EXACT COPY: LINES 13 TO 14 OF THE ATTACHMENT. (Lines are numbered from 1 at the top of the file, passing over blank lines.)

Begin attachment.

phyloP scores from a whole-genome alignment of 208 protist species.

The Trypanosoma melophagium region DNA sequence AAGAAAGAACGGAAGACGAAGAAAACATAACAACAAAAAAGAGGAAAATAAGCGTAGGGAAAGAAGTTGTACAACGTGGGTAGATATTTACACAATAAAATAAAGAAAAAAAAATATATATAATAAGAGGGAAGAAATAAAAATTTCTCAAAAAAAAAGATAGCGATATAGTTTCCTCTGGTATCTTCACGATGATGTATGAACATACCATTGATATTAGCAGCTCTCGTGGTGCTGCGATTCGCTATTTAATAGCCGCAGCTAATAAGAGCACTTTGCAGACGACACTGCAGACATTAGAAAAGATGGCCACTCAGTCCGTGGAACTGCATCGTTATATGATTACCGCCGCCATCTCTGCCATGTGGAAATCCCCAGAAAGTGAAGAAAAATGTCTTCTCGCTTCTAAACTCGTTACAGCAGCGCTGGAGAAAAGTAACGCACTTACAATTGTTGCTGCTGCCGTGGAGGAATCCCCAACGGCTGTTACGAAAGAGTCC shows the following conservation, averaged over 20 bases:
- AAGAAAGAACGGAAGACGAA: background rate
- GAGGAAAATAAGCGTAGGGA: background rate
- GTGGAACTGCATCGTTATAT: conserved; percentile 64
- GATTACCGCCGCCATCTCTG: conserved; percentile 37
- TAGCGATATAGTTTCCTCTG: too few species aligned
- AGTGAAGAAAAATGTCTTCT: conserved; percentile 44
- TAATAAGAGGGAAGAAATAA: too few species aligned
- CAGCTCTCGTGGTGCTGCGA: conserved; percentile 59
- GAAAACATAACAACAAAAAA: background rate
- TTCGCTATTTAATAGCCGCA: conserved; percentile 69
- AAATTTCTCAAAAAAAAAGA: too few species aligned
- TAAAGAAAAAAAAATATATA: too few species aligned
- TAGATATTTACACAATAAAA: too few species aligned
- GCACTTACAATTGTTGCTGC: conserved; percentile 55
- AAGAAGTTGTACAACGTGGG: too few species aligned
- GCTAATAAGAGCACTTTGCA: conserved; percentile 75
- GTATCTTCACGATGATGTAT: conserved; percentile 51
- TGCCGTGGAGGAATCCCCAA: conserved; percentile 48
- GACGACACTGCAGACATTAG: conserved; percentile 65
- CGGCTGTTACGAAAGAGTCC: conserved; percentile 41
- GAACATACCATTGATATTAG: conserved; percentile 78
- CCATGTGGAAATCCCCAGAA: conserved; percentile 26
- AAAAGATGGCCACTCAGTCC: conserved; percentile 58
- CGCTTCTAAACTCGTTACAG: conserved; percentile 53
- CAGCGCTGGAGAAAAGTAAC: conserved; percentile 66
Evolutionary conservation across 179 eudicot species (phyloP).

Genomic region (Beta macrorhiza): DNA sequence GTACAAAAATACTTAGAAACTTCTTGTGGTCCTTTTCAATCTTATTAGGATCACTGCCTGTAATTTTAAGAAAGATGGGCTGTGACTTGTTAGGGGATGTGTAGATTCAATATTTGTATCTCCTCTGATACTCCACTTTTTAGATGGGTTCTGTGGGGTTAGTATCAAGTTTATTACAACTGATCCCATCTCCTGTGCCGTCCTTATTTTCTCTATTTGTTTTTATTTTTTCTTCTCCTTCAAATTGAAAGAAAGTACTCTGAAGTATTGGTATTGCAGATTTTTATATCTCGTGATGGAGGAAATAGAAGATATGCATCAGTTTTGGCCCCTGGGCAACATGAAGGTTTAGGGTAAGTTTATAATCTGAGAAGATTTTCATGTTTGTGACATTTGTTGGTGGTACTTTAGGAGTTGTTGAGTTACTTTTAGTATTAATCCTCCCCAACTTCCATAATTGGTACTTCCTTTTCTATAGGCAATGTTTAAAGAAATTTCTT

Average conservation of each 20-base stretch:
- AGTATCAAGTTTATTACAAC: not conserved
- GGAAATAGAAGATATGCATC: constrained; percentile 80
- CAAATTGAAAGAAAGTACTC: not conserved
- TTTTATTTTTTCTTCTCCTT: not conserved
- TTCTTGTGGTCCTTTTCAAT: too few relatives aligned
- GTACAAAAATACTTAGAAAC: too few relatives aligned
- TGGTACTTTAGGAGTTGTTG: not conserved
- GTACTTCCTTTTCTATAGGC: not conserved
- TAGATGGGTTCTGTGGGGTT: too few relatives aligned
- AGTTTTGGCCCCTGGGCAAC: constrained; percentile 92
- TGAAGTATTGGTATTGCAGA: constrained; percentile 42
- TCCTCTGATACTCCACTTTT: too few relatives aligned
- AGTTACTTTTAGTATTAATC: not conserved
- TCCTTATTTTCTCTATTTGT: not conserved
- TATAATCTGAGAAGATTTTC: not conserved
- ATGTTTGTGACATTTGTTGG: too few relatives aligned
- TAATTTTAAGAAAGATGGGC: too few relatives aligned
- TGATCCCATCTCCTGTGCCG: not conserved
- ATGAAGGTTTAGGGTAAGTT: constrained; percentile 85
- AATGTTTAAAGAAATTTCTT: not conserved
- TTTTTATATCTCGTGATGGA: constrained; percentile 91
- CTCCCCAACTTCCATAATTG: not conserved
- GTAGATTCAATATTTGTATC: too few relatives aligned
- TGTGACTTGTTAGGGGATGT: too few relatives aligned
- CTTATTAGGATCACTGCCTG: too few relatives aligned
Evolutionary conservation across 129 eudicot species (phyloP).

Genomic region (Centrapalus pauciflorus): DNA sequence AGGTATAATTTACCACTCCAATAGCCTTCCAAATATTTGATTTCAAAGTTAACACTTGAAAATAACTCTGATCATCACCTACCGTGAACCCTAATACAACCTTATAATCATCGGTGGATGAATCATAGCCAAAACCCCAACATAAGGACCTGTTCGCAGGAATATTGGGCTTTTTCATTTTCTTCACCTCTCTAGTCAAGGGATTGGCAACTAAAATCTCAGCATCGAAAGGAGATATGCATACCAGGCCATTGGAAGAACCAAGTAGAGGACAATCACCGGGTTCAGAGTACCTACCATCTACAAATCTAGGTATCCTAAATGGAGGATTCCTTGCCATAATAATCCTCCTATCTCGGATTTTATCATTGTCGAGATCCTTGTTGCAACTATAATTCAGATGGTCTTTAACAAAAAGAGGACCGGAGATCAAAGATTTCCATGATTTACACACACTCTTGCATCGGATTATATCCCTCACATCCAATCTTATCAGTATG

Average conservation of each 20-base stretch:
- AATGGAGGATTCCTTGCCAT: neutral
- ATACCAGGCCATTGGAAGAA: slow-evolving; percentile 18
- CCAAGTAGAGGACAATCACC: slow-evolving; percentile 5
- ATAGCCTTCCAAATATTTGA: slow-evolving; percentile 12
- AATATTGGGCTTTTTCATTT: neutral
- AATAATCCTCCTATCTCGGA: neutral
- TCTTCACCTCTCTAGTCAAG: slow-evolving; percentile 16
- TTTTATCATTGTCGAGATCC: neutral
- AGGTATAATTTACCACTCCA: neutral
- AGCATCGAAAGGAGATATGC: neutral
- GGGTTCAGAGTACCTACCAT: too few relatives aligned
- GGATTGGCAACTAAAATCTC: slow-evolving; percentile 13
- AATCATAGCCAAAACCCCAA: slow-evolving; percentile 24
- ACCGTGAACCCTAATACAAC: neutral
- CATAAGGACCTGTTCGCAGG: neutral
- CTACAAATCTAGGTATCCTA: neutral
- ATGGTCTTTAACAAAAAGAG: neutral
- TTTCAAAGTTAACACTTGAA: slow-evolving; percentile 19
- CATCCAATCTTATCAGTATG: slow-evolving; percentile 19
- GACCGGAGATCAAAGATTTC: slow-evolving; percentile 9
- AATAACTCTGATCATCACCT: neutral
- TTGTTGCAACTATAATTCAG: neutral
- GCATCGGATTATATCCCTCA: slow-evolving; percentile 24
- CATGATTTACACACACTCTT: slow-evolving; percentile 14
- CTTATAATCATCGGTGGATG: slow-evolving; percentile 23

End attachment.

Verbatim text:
- AAATTTCTCAAAAAAAAAGA: too few species aligned
- TAAAGAAAAAAAAATATATA: too few species aligned